Britannia, by William Camden

ornament

CANTIUM.

Small I I am now come to Kent; a Country, which William Lambard, a person eminent for Learning and piety, has describ’d so much to the life in a complete Volume, and who has withal been so happy in his searches; that he has left very little for those that come after him. Yet in pursuance of my intended method, I will survey this among the rest; and lest (as the Comedian says) any one should suspect me * * Sublesta fide agere.of Plagiarism, or Insincerity, I here gratefully acknowledge, that his Work is my Foundation.

Time has not yet depriv’d this Country of it’s ancient name;Carion, corruptly read in Diodorus Siculus. but as Cæsar, Strabo, Diodorus Siculus, Ptolemy, and others, call it Cantium; so the Saxons (as Ninnius tells us) nam’d it Saxon cant-guar-lantd; ie. the country of Men inhabiting Kent; and we now, Kent. Lambard derives this name from Cainc, signifying in British a green leaf, because it was formerly much shaded with woods. But for my part (if I may be allow’d the liberty of a conjecture,) when I observe that, here, Britain shoots out into a large corner eastward, and do further take notice, that such a corner in Scotland is call’d Cantir, that the inhabitants also of another corner in that part of the Island are by Ptolemy call’d Cantæ, and that the Cangani were possess’d of another corner in Wales, (not to mention the Cantabri, inhabiting a corner among the Celtiberians, who as they had the same original, so did they speak the same language with our Britains;) upon these grounds, I should guess it to have had that name from the situation. And the rather, because our French have us’d ¦ ¦ From whence in Heraldry, Canton is put for a corner; and the country of the Helvetii, is call’d by the French, Cantones, as if one should say, Corners.Canton for a corner, borrowing it, probably, from the ancient language of the Gaules (for it is neither from the German nor Latin; which two, together with that ancient one, are the only ingredients of our modern French;) as also because this County is call’d Angulus, or a corner, by all the old Geographers. For it faces France with a large corner, surrounded on every side by the Æstuary of Thames and the Ocean, except to the west, where it borders upon Surrey; and upon part of Sussex, to the south. ⌈Whether the Greek of Herodotus, are the Cantii of Cæsar and our Kentish-men, as some have thought, I shall not take upon me to determine.⌉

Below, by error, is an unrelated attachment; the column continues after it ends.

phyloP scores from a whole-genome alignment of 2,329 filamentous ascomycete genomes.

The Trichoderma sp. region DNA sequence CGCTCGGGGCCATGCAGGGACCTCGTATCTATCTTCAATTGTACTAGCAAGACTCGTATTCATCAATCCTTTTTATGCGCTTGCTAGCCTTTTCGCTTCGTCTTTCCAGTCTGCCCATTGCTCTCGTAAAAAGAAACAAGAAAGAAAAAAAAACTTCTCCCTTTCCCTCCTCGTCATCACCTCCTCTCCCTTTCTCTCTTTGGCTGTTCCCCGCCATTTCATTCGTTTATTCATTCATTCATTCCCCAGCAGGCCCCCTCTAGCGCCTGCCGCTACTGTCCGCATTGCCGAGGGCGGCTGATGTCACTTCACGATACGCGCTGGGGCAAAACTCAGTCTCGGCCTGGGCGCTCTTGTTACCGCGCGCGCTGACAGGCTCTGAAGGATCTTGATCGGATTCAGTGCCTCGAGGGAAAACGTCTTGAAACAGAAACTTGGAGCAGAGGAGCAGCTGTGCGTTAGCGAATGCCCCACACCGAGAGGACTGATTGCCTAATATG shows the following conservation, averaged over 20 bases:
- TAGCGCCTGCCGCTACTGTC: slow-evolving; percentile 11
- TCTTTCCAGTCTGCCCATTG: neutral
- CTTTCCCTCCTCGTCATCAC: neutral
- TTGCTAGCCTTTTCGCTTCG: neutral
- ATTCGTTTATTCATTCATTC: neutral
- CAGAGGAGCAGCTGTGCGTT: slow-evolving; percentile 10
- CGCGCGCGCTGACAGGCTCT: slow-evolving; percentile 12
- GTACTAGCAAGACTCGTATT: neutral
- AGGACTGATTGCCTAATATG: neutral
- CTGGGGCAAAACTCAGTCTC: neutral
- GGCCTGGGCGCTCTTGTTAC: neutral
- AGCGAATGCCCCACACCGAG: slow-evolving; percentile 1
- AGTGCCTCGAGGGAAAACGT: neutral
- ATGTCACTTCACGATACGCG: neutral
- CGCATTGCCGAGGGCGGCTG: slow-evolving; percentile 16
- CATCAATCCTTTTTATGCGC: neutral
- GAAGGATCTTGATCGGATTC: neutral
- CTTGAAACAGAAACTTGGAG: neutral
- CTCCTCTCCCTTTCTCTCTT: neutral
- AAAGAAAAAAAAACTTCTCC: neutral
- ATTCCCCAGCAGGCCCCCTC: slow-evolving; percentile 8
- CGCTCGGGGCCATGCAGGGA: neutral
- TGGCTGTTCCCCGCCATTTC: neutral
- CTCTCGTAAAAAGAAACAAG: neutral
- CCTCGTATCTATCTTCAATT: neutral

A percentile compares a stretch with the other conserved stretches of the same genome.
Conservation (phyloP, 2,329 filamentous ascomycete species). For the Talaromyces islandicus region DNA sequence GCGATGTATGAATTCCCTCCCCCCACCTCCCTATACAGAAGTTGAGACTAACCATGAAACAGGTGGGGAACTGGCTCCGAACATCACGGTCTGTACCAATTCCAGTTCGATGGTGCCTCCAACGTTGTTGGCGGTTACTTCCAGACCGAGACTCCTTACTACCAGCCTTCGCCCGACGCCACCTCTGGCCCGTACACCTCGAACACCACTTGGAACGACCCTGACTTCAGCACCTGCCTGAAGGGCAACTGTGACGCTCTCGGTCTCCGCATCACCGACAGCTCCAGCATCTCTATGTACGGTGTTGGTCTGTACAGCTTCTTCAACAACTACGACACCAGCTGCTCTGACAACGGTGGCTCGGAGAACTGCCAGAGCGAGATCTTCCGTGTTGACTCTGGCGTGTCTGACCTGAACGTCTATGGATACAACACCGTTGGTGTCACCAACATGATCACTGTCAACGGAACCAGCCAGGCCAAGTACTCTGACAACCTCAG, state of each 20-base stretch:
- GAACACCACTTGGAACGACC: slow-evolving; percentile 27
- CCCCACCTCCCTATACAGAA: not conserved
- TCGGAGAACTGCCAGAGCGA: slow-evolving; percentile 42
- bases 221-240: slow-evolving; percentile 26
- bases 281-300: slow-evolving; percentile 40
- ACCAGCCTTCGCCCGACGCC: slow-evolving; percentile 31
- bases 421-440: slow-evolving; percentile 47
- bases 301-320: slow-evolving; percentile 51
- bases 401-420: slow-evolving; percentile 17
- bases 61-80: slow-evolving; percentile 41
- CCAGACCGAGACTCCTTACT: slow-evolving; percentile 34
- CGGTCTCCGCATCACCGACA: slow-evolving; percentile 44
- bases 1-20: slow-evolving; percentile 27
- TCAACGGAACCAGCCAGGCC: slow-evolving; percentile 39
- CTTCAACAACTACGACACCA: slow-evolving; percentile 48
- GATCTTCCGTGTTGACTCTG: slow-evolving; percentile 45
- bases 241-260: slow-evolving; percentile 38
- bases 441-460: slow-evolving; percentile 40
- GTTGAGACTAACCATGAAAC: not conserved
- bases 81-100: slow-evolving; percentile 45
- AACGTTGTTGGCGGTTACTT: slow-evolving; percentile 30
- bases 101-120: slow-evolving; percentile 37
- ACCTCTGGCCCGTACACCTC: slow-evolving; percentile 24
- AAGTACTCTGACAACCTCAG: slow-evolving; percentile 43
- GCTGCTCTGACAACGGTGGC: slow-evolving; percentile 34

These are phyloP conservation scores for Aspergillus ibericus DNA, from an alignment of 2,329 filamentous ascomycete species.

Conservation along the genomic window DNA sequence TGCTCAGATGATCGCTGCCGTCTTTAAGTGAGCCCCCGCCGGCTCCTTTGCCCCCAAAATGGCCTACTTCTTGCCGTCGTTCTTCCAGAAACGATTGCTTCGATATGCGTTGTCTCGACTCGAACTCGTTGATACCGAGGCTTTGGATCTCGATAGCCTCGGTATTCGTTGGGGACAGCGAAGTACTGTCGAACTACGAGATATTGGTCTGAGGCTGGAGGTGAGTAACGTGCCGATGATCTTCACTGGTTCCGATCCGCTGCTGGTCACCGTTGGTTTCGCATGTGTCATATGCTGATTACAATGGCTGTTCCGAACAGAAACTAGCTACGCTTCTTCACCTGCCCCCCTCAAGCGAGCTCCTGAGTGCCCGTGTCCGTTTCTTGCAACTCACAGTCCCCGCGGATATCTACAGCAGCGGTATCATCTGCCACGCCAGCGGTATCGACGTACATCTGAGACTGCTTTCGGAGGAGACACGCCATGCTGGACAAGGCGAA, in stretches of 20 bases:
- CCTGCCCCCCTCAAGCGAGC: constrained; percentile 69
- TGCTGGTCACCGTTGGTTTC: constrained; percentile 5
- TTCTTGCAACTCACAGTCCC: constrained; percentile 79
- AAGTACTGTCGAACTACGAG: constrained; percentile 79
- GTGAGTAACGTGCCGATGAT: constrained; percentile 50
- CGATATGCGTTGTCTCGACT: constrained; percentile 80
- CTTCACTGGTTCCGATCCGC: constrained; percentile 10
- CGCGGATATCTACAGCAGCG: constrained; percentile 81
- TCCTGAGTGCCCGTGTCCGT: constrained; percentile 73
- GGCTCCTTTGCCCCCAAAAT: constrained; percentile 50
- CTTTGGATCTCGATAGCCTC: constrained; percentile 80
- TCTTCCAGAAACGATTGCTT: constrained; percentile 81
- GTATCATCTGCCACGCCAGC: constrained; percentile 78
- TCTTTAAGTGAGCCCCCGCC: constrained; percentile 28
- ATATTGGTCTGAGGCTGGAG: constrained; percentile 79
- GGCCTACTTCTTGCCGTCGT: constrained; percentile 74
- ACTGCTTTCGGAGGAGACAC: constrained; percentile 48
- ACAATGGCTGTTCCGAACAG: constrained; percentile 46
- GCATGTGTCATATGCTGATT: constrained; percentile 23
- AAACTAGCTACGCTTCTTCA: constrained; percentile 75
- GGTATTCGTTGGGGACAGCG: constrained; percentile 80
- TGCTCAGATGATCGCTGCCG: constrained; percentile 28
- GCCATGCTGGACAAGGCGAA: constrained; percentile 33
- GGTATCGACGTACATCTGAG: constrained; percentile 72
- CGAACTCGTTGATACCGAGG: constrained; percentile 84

http://ebooks.adelaide.edu.au/c/camden/william/britannia-gibson-1722/part48.html

Last updated Friday, March 7, 2014 at 13:06